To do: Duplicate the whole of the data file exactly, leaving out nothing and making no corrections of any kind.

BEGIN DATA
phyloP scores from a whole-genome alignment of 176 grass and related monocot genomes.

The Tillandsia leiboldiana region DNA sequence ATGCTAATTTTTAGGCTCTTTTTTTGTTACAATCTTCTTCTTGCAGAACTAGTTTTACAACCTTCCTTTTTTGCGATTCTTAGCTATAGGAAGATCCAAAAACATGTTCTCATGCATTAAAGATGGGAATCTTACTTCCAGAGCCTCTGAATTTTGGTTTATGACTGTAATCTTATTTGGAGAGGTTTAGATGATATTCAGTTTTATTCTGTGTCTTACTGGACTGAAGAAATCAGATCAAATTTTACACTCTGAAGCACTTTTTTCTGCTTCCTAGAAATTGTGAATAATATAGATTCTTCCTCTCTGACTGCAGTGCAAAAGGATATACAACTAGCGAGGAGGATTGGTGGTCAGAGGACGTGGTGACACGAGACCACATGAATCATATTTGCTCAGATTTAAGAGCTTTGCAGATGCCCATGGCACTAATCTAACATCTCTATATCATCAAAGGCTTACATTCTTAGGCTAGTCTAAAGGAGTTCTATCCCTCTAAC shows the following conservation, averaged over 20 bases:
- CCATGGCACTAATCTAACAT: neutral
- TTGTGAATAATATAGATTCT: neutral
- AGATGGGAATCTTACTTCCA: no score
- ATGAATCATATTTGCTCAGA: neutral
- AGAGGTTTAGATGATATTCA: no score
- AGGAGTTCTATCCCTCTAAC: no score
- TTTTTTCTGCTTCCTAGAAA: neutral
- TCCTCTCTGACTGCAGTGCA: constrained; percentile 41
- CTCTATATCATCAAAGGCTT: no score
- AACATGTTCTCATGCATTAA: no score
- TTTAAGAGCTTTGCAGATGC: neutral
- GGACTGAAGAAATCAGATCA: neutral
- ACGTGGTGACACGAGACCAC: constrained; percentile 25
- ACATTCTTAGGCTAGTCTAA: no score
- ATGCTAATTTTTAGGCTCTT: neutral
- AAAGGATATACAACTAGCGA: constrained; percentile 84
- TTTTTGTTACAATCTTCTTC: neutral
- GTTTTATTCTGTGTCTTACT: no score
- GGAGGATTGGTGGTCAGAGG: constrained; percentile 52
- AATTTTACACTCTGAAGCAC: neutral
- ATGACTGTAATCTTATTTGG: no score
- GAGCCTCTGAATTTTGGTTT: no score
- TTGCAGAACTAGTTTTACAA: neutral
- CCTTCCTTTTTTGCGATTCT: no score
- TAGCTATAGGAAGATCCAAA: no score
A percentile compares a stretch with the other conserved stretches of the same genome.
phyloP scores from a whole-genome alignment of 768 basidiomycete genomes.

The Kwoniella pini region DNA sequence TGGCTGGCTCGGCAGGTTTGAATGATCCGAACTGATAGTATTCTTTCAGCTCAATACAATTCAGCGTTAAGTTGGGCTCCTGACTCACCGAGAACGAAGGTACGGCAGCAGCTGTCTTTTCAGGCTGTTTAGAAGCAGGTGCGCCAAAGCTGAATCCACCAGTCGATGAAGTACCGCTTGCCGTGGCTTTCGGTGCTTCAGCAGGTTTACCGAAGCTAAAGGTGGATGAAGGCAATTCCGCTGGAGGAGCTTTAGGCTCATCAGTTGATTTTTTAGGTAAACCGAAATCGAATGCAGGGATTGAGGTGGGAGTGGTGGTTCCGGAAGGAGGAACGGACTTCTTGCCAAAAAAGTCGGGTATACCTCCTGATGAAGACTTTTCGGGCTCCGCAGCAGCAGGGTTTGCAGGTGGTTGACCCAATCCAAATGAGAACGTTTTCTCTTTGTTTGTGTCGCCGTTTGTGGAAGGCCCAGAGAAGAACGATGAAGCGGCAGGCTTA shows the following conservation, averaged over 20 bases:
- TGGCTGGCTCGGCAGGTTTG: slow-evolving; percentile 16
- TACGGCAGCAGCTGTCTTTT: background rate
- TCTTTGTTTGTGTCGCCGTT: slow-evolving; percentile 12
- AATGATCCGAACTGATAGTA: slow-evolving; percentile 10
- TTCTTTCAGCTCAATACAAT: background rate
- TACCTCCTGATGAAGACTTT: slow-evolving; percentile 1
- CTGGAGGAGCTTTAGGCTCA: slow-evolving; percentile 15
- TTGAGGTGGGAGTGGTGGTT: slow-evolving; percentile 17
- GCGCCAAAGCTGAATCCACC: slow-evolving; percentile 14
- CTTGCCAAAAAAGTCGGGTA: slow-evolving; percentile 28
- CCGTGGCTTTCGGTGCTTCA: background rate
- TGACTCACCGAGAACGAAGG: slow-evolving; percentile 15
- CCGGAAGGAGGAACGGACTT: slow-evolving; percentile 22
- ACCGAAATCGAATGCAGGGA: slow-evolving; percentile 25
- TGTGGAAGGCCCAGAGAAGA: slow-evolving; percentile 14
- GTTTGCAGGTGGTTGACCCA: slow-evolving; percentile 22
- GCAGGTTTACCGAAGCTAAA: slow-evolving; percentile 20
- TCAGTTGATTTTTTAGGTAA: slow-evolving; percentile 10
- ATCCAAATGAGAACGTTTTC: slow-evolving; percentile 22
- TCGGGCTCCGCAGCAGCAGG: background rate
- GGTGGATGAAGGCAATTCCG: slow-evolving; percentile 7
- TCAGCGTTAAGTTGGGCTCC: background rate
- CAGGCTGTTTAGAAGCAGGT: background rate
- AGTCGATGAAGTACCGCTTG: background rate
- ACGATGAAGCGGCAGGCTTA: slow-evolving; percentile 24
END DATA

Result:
phyloP scores from a whole-genome alignment of 176 grass and related monocot genomes.

The Tillandsia leiboldiana region DNA sequence ATGCTAATTTTTAGGCTCTTTTTTTGTTACAATCTTCTTCTTGCAGAACTAGTTTTACAACCTTCCTTTTTTGCGATTCTTAGCTATAGGAAGATCCAAAAACATGTTCTCATGCATTAAAGATGGGAATCTTACTTCCAGAGCCTCTGAATTTTGGTTTATGACTGTAATCTTATTTGGAGAGGTTTAGATGATATTCAGTTTTATTCTGTGTCTTACTGGACTGAAGAAATCAGATCAAATTTTACACTCTGAAGCACTTTTTTCTGCTTCCTAGAAATTGTGAATAATATAGATTCTTCCTCTCTGACTGCAGTGCAAAAGGATATACAACTAGCGAGGAGGATTGGTGGTCAGAGGACGTGGTGACACGAGACCACATGAATCATATTTGCTCAGATTTAAGAGCTTTGCAGATGCCCATGGCACTAATCTAACATCTCTATATCATCAAAGGCTTACATTCTTAGGCTAGTCTAAAGGAGTTCTATCCCTCTAAC shows the following conservation, averaged over 20 bases:
- CCATGGCACTAATCTAACAT: neutral
- TTGTGAATAATATAGATTCT: neutral
- AGATGGGAATCTTACTTCCA: no score
- ATGAATCATATTTGCTCAGA: neutral
- AGAGGTTTAGATGATATTCA: no score
- AGGAGTTCTATCCCTCTAAC: no score
- TTTTTTCTGCTTCCTAGAAA: neutral
- TCCTCTCTGACTGCAGTGCA: constrained; percentile 41
- CTCTATATCATCAAAGGCTT: no score
- AACATGTTCTCATGCATTAA: no score
- TTTAAGAGCTTTGCAGATGC: neutral
- GGACTGAAGAAATCAGATCA: neutral
- ACGTGGTGACACGAGACCAC: constrained; percentile 25
- ACATTCTTAGGCTAGTCTAA: no score
- ATGCTAATTTTTAGGCTCTT: neutral
- AAAGGATATACAACTAGCGA: constrained; percentile 84
- TTTTTGTTACAATCTTCTTC: neutral
- GTTTTATTCTGTGTCTTACT: no score
- GGAGGATTGGTGGTCAGAGG: constrained; percentile 52
- AATTTTACACTCTGAAGCAC: neutral
- ATGACTGTAATCTTATTTGG: no score
- GAGCCTCTGAATTTTGGTTT: no score
- TTGCAGAACTAGTTTTACAA: neutral
- CCTTCCTTTTTTGCGATTCT: no score
- TAGCTATAGGAAGATCCAAA: no score
A percentile compares a stretch with the other conserved stretches of the same genome.
phyloP scores from a whole-genome alignment of 768 basidiomycete genomes.

The Kwoniella pini region DNA sequence TGGCTGGCTCGGCAGGTTTGAATGATCCGAACTGATAGTATTCTTTCAGCTCAATACAATTCAGCGTTAAGTTGGGCTCCTGACTCACCGAGAACGAAGGTACGGCAGCAGCTGTCTTTTCAGGCTGTTTAGAAGCAGGTGCGCCAAAGCTGAATCCACCAGTCGATGAAGTACCGCTTGCCGTGGCTTTCGGTGCTTCAGCAGGTTTACCGAAGCTAAAGGTGGATGAAGGCAATTCCGCTGGAGGAGCTTTAGGCTCATCAGTTGATTTTTTAGGTAAACCGAAATCGAATGCAGGGATTGAGGTGGGAGTGGTGGTTCCGGAAGGAGGAACGGACTTCTTGCCAAAAAAGTCGGGTATACCTCCTGATGAAGACTTTTCGGGCTCCGCAGCAGCAGGGTTTGCAGGTGGTTGACCCAATCCAAATGAGAACGTTTTCTCTTTGTTTGTGTCGCCGTTTGTGGAAGGCCCAGAGAAGAACGATGAAGCGGCAGGCTTA shows the following conservation, averaged over 20 bases:
- TGGCTGGCTCGGCAGGTTTG: slow-evolving; percentile 16
- TACGGCAGCAGCTGTCTTTT: background rate
- TCTTTGTTTGTGTCGCCGTT: slow-evolving; percentile 12
- AATGATCCGAACTGATAGTA: slow-evolving; percentile 10
- TTCTTTCAGCTCAATACAAT: background rate
- TACCTCCTGATGAAGACTTT: slow-evolving; percentile 1
- CTGGAGGAGCTTTAGGCTCA: slow-evolving; percentile 15
- TTGAGGTGGGAGTGGTGGTT: slow-evolving; percentile 17
- GCGCCAAAGCTGAATCCACC: slow-evolving; percentile 14
- CTTGCCAAAAAAGTCGGGTA: slow-evolving; percentile 28
- CCGTGGCTTTCGGTGCTTCA: background rate
- TGACTCACCGAGAACGAAGG: slow-evolving; percentile 15
- CCGGAAGGAGGAACGGACTT: slow-evolving; percentile 22
- ACCGAAATCGAATGCAGGGA: slow-evolving; percentile 25
- TGTGGAAGGCCCAGAGAAGA: slow-evolving; percentile 14
- GTTTGCAGGTGGTTGACCCA: slow-evolving; percentile 22
- GCAGGTTTACCGAAGCTAAA: slow-evolving; percentile 20
- TCAGTTGATTTTTTAGGTAA: slow-evolving; percentile 10
- ATCCAAATGAGAACGTTTTC: slow-evolving; percentile 22
- TCGGGCTCCGCAGCAGCAGG: background rate
- GGTGGATGAAGGCAATTCCG: slow-evolving; percentile 7
- TCAGCGTTAAGTTGGGCTCC: background rate
- CAGGCTGTTTAGAAGCAGGT: background rate
- AGTCGATGAAGTACCGCTTG: background rate
- ACGATGAAGCGGCAGGCTTA: slow-evolving; percentile 24